Following the publication of There Are No Facts: Attentive Algorithms, Extractive Data Practices, and the Quantificiation of Everyday Life (MIT Press, 2022), by Mark Shepard, the School of Architecture and Planning at the University at Buffalo will be hosting a book launch and panel discussion on Wednesday, November 9 with Molly Wright Steenson, Malcolm McCullough and Mark Shepard, moderated by Hadas Steiner.
There Are No Facts unpacks how attentive algorithms and extractive data practices are shaping space, influencing behavior, and colonizing everyday life. Articulating post-truth territory as an architectural and infrastructural condition, it shows how these spatial architectures of attention and data mining are in turn situated within broader histories of empiricism, objectivity, science, colonialism, and perception.
These entanglements of people and data, code and space, knowledge and power are considered across scales ranging from the trans-locality of the home to the planetary extent of the COVID–19 pandemic, with stops at the corner bodega, a neighborhood for the proverbial 1%, a waterfront district in Toronto, and a national election. The book probes how these socio-technical systems bracket what we know about the world, how they construe our agency to act within it, and how they shape these spaces that, in turn, shape us.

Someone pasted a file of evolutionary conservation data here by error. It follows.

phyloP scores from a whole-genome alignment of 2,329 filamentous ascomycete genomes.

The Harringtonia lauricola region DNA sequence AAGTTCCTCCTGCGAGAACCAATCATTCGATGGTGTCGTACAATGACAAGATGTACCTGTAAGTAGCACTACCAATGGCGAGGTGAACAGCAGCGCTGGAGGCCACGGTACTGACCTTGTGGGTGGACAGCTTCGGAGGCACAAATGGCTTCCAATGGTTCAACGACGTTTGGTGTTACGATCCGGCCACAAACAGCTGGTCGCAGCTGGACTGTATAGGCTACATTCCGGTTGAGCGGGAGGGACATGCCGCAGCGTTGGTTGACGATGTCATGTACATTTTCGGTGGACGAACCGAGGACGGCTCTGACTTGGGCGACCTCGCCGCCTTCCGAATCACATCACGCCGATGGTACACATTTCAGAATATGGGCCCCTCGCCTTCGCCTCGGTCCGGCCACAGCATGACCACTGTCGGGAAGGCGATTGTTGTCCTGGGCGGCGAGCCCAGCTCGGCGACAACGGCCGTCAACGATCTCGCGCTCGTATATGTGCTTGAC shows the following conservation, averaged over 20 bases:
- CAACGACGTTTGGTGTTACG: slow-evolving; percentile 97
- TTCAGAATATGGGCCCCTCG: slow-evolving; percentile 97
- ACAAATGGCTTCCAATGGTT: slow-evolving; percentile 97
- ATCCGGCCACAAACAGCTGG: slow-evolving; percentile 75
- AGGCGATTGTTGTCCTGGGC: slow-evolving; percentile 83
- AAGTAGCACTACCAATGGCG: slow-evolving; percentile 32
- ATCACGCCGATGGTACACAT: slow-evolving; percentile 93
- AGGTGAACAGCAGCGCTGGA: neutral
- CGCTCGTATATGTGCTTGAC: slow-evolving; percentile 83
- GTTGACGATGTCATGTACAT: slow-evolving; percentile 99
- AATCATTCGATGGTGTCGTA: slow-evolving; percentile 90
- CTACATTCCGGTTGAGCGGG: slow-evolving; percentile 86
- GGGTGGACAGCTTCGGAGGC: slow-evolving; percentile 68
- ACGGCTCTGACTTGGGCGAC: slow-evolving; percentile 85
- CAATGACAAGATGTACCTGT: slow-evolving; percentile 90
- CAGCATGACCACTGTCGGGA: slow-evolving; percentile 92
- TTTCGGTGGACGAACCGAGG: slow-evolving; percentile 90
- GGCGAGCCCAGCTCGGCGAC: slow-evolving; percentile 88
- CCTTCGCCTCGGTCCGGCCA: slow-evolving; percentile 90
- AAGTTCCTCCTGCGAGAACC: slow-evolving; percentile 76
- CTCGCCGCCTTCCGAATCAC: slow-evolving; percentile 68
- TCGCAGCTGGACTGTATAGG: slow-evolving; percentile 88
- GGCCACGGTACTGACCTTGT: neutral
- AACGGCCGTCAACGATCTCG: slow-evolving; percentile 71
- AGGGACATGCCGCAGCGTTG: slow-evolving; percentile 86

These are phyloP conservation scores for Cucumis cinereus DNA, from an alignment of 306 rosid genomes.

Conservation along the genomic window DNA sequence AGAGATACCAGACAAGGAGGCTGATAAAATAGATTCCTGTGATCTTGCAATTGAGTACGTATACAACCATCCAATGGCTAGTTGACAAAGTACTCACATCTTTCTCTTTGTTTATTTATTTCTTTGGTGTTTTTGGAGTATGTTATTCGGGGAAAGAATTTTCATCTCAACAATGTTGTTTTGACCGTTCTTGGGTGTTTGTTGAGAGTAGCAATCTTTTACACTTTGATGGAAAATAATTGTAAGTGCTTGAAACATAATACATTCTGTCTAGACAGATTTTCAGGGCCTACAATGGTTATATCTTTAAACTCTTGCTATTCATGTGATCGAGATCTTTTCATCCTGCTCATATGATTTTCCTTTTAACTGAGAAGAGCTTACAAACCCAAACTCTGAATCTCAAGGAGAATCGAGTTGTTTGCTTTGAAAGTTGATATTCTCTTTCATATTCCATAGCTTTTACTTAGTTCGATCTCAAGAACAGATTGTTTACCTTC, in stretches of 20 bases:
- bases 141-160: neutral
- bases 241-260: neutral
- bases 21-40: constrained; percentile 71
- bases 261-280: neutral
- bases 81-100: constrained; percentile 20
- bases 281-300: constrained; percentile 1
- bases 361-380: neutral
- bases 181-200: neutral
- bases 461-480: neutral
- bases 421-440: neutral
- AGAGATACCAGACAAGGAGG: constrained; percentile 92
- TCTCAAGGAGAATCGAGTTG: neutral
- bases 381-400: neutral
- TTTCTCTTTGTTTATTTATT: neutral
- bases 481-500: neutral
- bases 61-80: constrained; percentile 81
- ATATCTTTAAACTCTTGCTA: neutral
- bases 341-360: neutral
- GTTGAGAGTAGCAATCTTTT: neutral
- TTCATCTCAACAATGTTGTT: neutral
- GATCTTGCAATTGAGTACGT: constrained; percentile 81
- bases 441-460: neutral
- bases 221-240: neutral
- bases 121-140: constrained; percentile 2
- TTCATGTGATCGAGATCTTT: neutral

Shepard was awarded a 2022 Graham Foundation grant for the book in recognition of its contribution to diverse and challenging ideas about architecture and its role in the arts, culture, and society.